updated 11:21 a.m. PT, Fri., Aug. 8, 2008
WASHINGTON – Two years ago with fanfare, President Bush declared a remote chain of Hawaiian islands the biggest, most environmentally protected area of ocean in the world.
It hasn’t worked out that way.
Cleanup efforts have slowed, garbage is still piling up and Bush has cut his budget request by 80 percent.
Winning rare praise from conservationists, the president declared the 140,000-square-mile chain in northwestern Hawaii the Papahanaumokuakea Marine National Monument in June 2006. That’s pronounced Pa-pa-hah-now-mo-koo-ah-keh-ah.
His proclamation featured some of the strictest measures ever placed on a marine environment. Any material that might injure the area’s sensitive coral reefs and 7,000 rare species — a fourth of them found nowhere else in the world — would be prohibited, even if the debris drifted in from thousands of miles away.
Many who had fought to get the islands protected thought making the area a monument would accelerate debris pickup. Instead, after an expensive and aggressive sweep in 2002-2005, the administration decided to downshift to a maintenance level.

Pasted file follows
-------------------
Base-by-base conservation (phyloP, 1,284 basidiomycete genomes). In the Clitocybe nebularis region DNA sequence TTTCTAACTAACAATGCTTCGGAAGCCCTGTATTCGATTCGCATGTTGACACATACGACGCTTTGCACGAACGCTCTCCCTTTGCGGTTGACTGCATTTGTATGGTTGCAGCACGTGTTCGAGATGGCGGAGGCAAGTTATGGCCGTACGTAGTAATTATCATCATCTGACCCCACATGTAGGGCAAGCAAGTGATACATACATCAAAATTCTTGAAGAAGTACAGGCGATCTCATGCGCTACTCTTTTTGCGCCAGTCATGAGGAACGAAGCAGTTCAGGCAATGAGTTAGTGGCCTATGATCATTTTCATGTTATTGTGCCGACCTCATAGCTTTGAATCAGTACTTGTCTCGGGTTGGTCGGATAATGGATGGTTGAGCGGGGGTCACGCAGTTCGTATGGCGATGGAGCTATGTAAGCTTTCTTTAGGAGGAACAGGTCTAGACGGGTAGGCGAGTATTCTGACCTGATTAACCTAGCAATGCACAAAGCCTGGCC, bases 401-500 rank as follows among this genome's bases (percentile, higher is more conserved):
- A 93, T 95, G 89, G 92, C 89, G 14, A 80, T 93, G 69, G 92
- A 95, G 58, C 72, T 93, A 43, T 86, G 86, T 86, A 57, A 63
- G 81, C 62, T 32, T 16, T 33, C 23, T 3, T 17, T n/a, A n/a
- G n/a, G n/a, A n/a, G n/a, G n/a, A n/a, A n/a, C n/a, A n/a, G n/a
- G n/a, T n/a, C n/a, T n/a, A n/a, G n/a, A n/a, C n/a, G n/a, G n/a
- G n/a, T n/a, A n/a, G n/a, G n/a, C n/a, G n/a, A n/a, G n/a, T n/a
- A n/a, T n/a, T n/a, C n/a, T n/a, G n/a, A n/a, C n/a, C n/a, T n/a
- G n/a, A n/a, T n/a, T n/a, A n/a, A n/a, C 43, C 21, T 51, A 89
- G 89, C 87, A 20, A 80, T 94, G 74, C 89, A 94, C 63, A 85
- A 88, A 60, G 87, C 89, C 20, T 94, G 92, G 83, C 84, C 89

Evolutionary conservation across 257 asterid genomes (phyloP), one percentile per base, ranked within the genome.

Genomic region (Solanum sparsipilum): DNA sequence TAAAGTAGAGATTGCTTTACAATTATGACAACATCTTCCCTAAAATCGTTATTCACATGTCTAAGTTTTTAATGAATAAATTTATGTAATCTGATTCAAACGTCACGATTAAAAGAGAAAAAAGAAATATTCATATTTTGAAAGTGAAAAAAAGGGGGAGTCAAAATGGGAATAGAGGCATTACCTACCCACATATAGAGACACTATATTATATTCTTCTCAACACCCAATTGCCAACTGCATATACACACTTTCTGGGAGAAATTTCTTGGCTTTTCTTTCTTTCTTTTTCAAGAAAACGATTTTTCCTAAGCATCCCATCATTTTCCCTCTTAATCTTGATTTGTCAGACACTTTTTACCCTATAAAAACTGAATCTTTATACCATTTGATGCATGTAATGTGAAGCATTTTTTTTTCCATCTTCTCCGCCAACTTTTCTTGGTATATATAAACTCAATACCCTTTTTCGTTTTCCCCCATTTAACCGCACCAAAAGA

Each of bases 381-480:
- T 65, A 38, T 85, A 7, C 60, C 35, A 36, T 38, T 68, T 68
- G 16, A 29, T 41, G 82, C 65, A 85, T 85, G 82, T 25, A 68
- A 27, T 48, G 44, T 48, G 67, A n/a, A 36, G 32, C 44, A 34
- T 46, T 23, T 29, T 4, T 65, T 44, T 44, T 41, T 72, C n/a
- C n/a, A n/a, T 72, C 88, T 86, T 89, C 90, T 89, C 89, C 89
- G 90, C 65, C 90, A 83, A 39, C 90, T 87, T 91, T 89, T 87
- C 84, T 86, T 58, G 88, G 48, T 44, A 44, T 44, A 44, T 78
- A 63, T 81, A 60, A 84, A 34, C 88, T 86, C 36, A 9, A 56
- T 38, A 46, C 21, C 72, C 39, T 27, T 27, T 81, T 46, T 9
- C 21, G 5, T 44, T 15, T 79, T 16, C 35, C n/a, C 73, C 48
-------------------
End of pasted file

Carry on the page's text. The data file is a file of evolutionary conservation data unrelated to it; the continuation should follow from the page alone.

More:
“It is very disappointing, here you have this designation as a monument, and there has been less visible activity going on in the monument,” said Chris Woolaway, an independent environmental consultant, who coordinates The Ocean Conservancy’s “Get the Drift and Bag It” international coastal cleanup program. “There is a need to expand the effort.”
Ocean currents are still bringing an estimated 57 tons of garbage and discarded fishing gear to the 10 islands and the waters surrounding them each year. Endangered monk seals are still being snared and coral reefs smothered by discarded fishing nets. Albatrosses are still feeding on indigestible plastic and feeding it to their young.